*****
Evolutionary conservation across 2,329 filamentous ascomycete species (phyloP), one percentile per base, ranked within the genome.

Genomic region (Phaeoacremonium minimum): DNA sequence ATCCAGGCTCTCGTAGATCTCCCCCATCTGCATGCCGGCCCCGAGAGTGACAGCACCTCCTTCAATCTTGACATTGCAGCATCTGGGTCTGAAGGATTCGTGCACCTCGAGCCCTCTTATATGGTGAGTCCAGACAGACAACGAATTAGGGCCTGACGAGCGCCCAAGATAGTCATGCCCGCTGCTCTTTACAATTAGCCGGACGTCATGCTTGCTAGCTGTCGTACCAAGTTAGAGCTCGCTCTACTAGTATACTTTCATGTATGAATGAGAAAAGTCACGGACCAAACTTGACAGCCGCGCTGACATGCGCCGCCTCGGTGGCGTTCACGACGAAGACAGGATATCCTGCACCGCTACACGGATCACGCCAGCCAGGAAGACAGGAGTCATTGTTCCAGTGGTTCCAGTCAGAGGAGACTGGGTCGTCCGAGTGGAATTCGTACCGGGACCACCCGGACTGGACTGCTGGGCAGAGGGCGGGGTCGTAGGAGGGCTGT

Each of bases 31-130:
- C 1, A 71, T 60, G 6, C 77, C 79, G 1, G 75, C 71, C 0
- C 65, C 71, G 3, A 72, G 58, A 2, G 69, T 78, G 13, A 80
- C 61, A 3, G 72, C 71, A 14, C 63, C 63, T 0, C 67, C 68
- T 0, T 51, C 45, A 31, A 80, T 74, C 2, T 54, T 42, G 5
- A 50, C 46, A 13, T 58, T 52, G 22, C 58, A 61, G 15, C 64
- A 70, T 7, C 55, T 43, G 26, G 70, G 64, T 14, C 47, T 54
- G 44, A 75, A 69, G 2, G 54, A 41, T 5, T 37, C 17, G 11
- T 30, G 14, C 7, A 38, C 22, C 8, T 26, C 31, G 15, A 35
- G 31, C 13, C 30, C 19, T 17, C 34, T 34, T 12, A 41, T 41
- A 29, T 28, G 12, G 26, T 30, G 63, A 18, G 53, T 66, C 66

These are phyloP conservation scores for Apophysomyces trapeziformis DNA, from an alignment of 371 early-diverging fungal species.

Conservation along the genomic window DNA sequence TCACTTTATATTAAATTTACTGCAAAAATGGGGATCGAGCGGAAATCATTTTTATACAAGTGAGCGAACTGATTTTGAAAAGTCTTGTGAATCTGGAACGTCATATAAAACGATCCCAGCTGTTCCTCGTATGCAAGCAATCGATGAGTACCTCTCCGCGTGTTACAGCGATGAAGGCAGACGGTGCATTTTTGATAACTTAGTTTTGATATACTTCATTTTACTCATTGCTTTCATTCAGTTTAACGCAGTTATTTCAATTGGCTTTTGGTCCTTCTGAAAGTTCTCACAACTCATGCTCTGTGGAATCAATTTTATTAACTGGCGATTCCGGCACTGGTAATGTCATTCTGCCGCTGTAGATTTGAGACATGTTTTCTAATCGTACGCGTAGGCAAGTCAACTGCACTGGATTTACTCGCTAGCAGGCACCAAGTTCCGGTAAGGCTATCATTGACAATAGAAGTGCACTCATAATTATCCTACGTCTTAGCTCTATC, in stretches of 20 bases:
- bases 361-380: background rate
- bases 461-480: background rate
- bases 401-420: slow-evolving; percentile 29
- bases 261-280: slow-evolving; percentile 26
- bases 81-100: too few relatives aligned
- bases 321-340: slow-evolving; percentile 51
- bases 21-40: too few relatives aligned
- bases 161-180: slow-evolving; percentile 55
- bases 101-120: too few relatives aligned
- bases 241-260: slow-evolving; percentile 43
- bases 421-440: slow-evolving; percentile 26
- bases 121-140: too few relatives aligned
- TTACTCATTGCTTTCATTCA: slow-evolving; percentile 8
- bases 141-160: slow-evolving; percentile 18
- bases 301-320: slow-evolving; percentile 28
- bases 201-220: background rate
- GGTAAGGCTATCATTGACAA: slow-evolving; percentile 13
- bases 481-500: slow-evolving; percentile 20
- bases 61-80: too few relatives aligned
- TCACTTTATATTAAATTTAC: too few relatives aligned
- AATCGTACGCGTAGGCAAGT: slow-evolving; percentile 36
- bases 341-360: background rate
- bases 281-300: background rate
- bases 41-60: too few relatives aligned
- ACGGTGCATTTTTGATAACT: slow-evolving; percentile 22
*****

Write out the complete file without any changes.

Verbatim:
Evolutionary conservation across 2,329 filamentous ascomycete species (phyloP), one percentile per base, ranked within the genome.

Genomic region (Phaeoacremonium minimum): DNA sequence ATCCAGGCTCTCGTAGATCTCCCCCATCTGCATGCCGGCCCCGAGAGTGACAGCACCTCCTTCAATCTTGACATTGCAGCATCTGGGTCTGAAGGATTCGTGCACCTCGAGCCCTCTTATATGGTGAGTCCAGACAGACAACGAATTAGGGCCTGACGAGCGCCCAAGATAGTCATGCCCGCTGCTCTTTACAATTAGCCGGACGTCATGCTTGCTAGCTGTCGTACCAAGTTAGAGCTCGCTCTACTAGTATACTTTCATGTATGAATGAGAAAAGTCACGGACCAAACTTGACAGCCGCGCTGACATGCGCCGCCTCGGTGGCGTTCACGACGAAGACAGGATATCCTGCACCGCTACACGGATCACGCCAGCCAGGAAGACAGGAGTCATTGTTCCAGTGGTTCCAGTCAGAGGAGACTGGGTCGTCCGAGTGGAATTCGTACCGGGACCACCCGGACTGGACTGCTGGGCAGAGGGCGGGGTCGTAGGAGGGCTGT

Each of bases 31-130:
- C 1, A 71, T 60, G 6, C 77, C 79, G 1, G 75, C 71, C 0
- C 65, C 71, G 3, A 72, G 58, A 2, G 69, T 78, G 13, A 80
- C 61, A 3, G 72, C 71, A 14, C 63, C 63, T 0, C 67, C 68
- T 0, T 51, C 45, A 31, A 80, T 74, C 2, T 54, T 42, G 5
- A 50, C 46, A 13, T 58, T 52, G 22, C 58, A 61, G 15, C 64
- A 70, T 7, C 55, T 43, G 26, G 70, G 64, T 14, C 47, T 54
- G 44, A 75, A 69, G 2, G 54, A 41, T 5, T 37, C 17, G 11
- T 30, G 14, C 7, A 38, C 22, C 8, T 26, C 31, G 15, A 35
- G 31, C 13, C 30, C 19, T 17, C 34, T 34, T 12, A 41, T 41
- A 29, T 28, G 12, G 26, T 30, G 63, A 18, G 53, T 66, C 66

These are phyloP conservation scores for Apophysomyces trapeziformis DNA, from an alignment of 371 early-diverging fungal species.

Conservation along the genomic window DNA sequence TCACTTTATATTAAATTTACTGCAAAAATGGGGATCGAGCGGAAATCATTTTTATACAAGTGAGCGAACTGATTTTGAAAAGTCTTGTGAATCTGGAACGTCATATAAAACGATCCCAGCTGTTCCTCGTATGCAAGCAATCGATGAGTACCTCTCCGCGTGTTACAGCGATGAAGGCAGACGGTGCATTTTTGATAACTTAGTTTTGATATACTTCATTTTACTCATTGCTTTCATTCAGTTTAACGCAGTTATTTCAATTGGCTTTTGGTCCTTCTGAAAGTTCTCACAACTCATGCTCTGTGGAATCAATTTTATTAACTGGCGATTCCGGCACTGGTAATGTCATTCTGCCGCTGTAGATTTGAGACATGTTTTCTAATCGTACGCGTAGGCAAGTCAACTGCACTGGATTTACTCGCTAGCAGGCACCAAGTTCCGGTAAGGCTATCATTGACAATAGAAGTGCACTCATAATTATCCTACGTCTTAGCTCTATC, in stretches of 20 bases:
- bases 361-380: background rate
- bases 461-480: background rate
- bases 401-420: slow-evolving; percentile 29
- bases 261-280: slow-evolving; percentile 26
- bases 81-100: too few relatives aligned
- bases 321-340: slow-evolving; percentile 51
- bases 21-40: too few relatives aligned
- bases 161-180: slow-evolving; percentile 55
- bases 101-120: too few relatives aligned
- bases 241-260: slow-evolving; percentile 43
- bases 421-440: slow-evolving; percentile 26
- bases 121-140: too few relatives aligned
- TTACTCATTGCTTTCATTCA: slow-evolving; percentile 8
- bases 141-160: slow-evolving; percentile 18
- bases 301-320: slow-evolving; percentile 28
- bases 201-220: background rate
- GGTAAGGCTATCATTGACAA: slow-evolving; percentile 13
- bases 481-500: slow-evolving; percentile 20
- bases 61-80: too few relatives aligned
- TCACTTTATATTAAATTTAC: too few relatives aligned
- AATCGTACGCGTAGGCAAGT: slow-evolving; percentile 36
- bases 341-360: background rate
- bases 281-300: background rate
- bases 41-60: too few relatives aligned
- ACGGTGCATTTTTGATAACT: slow-evolving; percentile 22